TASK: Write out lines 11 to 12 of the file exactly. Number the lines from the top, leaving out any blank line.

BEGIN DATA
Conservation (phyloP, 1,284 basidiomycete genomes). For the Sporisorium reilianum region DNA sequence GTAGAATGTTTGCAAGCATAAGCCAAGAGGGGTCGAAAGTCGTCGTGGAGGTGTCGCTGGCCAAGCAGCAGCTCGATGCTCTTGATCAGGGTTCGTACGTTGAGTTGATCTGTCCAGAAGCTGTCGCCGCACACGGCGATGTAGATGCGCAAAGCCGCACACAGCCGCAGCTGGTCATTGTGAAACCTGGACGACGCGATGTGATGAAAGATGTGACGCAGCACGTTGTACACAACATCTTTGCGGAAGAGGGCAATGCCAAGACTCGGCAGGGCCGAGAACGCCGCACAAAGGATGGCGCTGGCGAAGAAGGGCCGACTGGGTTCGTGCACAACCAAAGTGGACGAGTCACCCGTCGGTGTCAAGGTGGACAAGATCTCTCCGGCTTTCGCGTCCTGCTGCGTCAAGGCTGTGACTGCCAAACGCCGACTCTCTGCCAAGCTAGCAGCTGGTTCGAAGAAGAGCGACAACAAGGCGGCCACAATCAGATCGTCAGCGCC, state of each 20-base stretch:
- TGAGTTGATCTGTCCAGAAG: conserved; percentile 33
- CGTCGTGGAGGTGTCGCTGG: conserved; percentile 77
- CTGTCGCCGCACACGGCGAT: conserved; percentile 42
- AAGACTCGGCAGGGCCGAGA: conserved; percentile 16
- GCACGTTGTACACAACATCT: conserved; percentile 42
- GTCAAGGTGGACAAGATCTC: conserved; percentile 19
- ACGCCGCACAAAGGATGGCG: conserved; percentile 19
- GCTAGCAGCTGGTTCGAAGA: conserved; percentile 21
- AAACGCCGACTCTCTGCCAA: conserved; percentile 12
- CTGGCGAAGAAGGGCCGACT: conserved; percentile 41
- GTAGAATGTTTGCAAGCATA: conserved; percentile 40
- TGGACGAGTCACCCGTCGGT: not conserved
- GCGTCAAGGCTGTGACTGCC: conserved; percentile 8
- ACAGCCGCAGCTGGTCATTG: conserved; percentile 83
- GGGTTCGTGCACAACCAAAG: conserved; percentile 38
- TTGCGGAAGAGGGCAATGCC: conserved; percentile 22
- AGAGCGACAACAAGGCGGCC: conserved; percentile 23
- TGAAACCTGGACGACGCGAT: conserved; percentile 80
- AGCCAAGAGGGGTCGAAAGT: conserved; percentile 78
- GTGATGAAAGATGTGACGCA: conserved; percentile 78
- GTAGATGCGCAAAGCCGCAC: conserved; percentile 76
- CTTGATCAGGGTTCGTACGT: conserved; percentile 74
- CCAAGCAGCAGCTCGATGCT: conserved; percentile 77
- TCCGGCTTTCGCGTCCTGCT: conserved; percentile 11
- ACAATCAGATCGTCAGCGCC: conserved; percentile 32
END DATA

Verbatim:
- CTGGCGAAGAAGGGCCGACT: conserved; percentile 41
- GTAGAATGTTTGCAAGCATA: conserved; percentile 40